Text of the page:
enterprise to an amount related to the volume or value of local products that it exports.
In both cases, the inconsistency with Article III:4 of GATT 1994 results from the fact
that the measure subjects the purchase or use by an enterprise of imported products to
less favourable conditions than the purchase or use of domestic products.
TRIMs which are inconsistent with the prohibition on imposition of quantitative restrictions of Article XI:1 of GATT 1994
Paragraph 2(a) of the Illustrative List covers measures which
limit the importation by an enterprise of products used in its local production in general
terms or to an amount related to the volume or value of local production exported by the
enterprise. There is a conceptual similarity between this paragraph and paragraph 1(b) in
that they both cover trade-balancing measures. The difference is that paragraph 1(b) deals
with internal measures affecting the purchase or use of products after they have been
imported, while paragraph 2(a) deals with border measures affecting the importation of
Measures identified in paragraph 2(b) of the list involve a restriction of imports in the
form of a foreign exchange balancing requirement, whereby the ability to import products
used in or related to local production is limited by restricting the enterprise's access
to foreign exchange to an amount related to the foreign exchange inflows attributable to
Finally, paragraph 2(c) covers measures involving restrictions on the exportation of or
sale for export by an enterprise, whether specified in terms of particular products,
volume or value of products or in terms of a proportion of volume or value of its local
production. Since paragraph 2 applies the provisions of Article XI:1 of GATT 1994, it
deals only with measures that restrict exports. Other measures relating to exports, such
as export incentives and export performance requirements, are therefore not covered by the TRIMs Agreement.
Exceptions back to top
Article 3 of the TRIMs Agreement provides that all exceptions
under GATT 1994 shall apply, as appropriate, to the provisions of the TRIMs Agreement.
Article 4 allows developing countries to deviate temporarily
from the obligations of the TRIMs Agreement, as provided for in Article XVIII of GATT 1994
and related WTO provisions on safeguard measures for balance-of-payments difficulties.
Notification requirements back to top
Under Article 5.1 Members were required to notify to the Council
for Trade in Goods, within 90 days after the date of entry into force of the WTO
Agreement, any TRIMs that are not in conformity with the Agreement. A decision adopted by
the WTO General Council in April 1995 provided that governments that were not Members of
the WTO on 1 January 1995, but were entitled to become original Members within a period of
two years after 1 January 1995, should make notifications under Article 5.1 within 90 days
after the date of their acceptance of the WTO Agreement.
Notifications received under Article 5.1 back to top
By 26 August 1998, notifications under Article 5.1 have been
submitted by Argentina, Barbados, Bolivia, Chile, Colombia, Costa Rica, Cyprus, Dominican
Republic, Ecuador, Egypt, India, Indonesia, Mexico, Malaysia, Nigeria, Pakistan, Peru,
Philippines, Poland, Romania, South Africa, Thailand, Uganda, Uruguay, and Venezuela.
These notifications have been circulated in the G/TRIMS/N/1/COUNTRY/series of documents.
Transition period for the elimination of TRIMs which are
inconsistent with the Agreement back to top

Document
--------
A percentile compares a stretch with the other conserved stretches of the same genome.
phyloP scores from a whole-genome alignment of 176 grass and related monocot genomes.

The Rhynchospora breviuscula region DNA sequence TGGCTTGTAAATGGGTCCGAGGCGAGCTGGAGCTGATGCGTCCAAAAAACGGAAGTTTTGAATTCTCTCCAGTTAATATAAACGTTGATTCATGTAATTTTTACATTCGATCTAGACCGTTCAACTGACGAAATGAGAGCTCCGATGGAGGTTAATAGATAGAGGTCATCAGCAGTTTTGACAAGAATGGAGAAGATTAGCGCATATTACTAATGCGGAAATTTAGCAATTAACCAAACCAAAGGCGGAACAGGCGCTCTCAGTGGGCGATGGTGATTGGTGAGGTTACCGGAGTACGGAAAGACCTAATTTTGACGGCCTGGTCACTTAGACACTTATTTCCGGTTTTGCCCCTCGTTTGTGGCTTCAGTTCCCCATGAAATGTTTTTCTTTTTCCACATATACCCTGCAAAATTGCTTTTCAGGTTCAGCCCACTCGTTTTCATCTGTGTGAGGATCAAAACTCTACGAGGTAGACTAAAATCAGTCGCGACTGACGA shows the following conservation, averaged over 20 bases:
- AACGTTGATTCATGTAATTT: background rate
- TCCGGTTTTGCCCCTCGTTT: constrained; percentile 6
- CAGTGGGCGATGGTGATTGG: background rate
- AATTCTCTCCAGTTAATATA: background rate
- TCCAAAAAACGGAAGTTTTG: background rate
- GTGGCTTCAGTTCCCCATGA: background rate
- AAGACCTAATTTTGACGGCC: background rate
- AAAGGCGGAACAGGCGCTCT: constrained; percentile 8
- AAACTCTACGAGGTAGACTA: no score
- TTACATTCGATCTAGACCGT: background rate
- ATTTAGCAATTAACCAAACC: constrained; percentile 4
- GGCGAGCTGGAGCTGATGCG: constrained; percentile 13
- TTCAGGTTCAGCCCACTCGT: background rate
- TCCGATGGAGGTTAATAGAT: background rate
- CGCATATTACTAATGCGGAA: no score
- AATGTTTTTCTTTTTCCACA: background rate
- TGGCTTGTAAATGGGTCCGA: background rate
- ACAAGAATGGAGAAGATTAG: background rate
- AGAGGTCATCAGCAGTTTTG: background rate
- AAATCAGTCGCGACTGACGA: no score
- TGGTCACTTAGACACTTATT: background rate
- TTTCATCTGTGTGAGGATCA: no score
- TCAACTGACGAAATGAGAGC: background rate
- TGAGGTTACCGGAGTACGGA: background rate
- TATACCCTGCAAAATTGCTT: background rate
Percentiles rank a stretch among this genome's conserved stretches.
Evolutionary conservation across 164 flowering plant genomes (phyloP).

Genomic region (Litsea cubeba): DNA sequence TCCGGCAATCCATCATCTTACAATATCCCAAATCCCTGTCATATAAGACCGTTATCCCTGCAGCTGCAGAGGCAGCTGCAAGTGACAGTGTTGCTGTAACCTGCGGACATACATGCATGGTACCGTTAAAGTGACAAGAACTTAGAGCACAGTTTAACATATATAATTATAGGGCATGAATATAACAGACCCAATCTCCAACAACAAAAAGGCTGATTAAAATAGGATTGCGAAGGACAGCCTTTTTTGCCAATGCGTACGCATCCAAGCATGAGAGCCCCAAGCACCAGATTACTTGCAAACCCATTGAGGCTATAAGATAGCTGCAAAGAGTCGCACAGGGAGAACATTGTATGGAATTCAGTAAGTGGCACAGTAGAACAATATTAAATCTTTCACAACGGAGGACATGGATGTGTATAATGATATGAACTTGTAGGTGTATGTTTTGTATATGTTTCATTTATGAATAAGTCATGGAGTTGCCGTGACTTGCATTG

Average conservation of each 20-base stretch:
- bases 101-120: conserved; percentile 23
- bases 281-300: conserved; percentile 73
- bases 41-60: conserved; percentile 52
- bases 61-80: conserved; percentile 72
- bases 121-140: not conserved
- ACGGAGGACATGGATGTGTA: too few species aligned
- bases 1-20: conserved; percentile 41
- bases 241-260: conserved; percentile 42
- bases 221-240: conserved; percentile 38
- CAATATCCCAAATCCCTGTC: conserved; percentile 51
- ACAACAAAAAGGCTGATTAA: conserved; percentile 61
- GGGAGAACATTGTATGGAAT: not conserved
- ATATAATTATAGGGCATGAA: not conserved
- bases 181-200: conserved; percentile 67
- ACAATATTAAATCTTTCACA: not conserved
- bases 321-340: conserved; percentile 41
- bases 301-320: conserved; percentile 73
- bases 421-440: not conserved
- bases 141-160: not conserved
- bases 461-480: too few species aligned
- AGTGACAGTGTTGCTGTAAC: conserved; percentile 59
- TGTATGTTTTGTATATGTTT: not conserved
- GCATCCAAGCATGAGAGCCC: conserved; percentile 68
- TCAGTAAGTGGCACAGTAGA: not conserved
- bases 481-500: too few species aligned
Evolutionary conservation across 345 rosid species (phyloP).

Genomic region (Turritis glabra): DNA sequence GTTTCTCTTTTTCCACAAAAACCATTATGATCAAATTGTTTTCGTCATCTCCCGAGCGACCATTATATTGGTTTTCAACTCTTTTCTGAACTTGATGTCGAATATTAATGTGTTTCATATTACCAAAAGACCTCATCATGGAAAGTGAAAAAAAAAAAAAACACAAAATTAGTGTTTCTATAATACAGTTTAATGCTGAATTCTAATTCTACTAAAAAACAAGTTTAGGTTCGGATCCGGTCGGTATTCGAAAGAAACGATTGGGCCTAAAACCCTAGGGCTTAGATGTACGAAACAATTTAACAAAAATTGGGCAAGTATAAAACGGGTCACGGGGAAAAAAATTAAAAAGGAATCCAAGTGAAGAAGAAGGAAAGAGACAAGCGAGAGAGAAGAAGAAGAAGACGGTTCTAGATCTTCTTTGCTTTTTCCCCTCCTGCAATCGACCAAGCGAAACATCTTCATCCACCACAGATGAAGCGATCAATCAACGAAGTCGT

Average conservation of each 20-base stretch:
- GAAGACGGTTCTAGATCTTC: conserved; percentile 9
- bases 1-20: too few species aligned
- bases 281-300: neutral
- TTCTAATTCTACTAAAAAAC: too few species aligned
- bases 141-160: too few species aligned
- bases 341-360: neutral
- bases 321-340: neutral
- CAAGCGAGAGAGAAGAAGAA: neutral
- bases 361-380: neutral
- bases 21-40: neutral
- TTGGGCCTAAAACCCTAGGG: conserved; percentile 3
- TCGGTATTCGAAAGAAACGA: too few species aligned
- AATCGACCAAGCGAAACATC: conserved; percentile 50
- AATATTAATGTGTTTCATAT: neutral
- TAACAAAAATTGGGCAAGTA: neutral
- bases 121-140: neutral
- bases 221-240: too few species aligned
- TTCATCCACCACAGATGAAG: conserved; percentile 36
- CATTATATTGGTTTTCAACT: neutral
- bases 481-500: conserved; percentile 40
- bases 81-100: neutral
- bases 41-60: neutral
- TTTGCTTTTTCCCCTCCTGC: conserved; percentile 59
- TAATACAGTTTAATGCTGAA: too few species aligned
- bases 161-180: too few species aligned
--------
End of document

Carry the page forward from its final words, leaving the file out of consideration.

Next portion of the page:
Members are obliged under Article 5.2 of the TRIMs Agreement to
eliminate TRIMs which have been notified under Article 5.1. Such elimination is to take
place within two years after the date of the entry into force of the WTO Agreement in the
case of a developed country Member, within five years in the case of developing countries
and within seven years in the case of a least developed country Member.
Limitation of the benefits of the transition period to
existing measures back to top
TRIMs introduced less than 180 days before the date of the entry
into force of the WTO Agreement do not benefit from these transition periods. Thus, the
transition provisions of the TRIMs Agreement do not permit the introduction of new TRIMs
that are inconsistent with the Agreement.
Standstill requirement during the transition
period back to top
The Agreement precludes Members from changing measures notified
under Article 5.1 in a manner which would increase their inconsistency with the Agreement
(Article 5.4). However, if a Member has notified a TRIM under Article 5.1, it may during
the transition period apply the same TRIM to a new investment in order to avoid a
distortion of competition between the new investment and existing investments (Article 5.5).
Possible extension of the transition period back to top
Under Article 5.3, the Council for Trade in Goods may, on
request, extend the transition period for the elimination of TRIMs in the case of a
developing country which demonstrates particular difficulties in implementing the
provisions of the Agreement.
Transparency back to top
Provisions designed to ensure transparency with respect to the
application of TRIMs are contained in Article 6 of the TRIMs Agreement. This Article
provides in particular for the notification to the WTO Secretariat of lists of
publications in which TRIMs may be found. Notifications received under these provisions
are listed in document G/TRIMS/N/2/Rev.2.
Committee on Trade-Related Investment Measures back to top
Article 7 of the TRIMs Agreement establishes a Committee on
Trade-Related Investment Measures as a forum to examine the implementation operation of
the Agreement. The Committee usually meets twice a year. Much of the work of the Committee
to date has focused on the notifications received under Article 5.1 of the Agreement.
Dispute Settlement back to top
The general WTO dispute settlement procedure, as laid down in
the Dispute Settlement Understanding, also applies to disputes arising under the TRIMs
Agreement (Article 8). Issues relating to the alleged inconsistency of particular measures
with the TRIMs Agreement have been raised in a dispute settlement proceeding in which a
panel was established in 1997 concerning measures applied by Indonesia in the automotive
sector. The TRIMs Agreement has also been referred to in the disputes concerning the
European Community's import regime for bananas; however, the panels established in those
disputes did not make findings under the TRIMs Agreement. Measures taken by Brazil and the
Philippines have been the subject of bilateral consultations pursuant to the TRIMs
Review of the TRIMs Agreement: Investment Policy and
Competition Policy as Subjects for Future Consideration back to top
Article 9 stipulates that, not later than five years after the
date of entry into force of the Agreement, the Council for Trade in Goods shall review the
operation of the TRIMs Agreement. In this review, consideration is to be given as to
whether the Agreement should be supplemented with provisions on investment policy and
competition policy. The first WTO Ministerial Conference held in Singapore in 1996,
established working groups on trade and investment and on trade and competition
having regard to the existing WTO provisions on matters related to investment and
competition policy and the built-in agenda in these areas, including under the TRIMs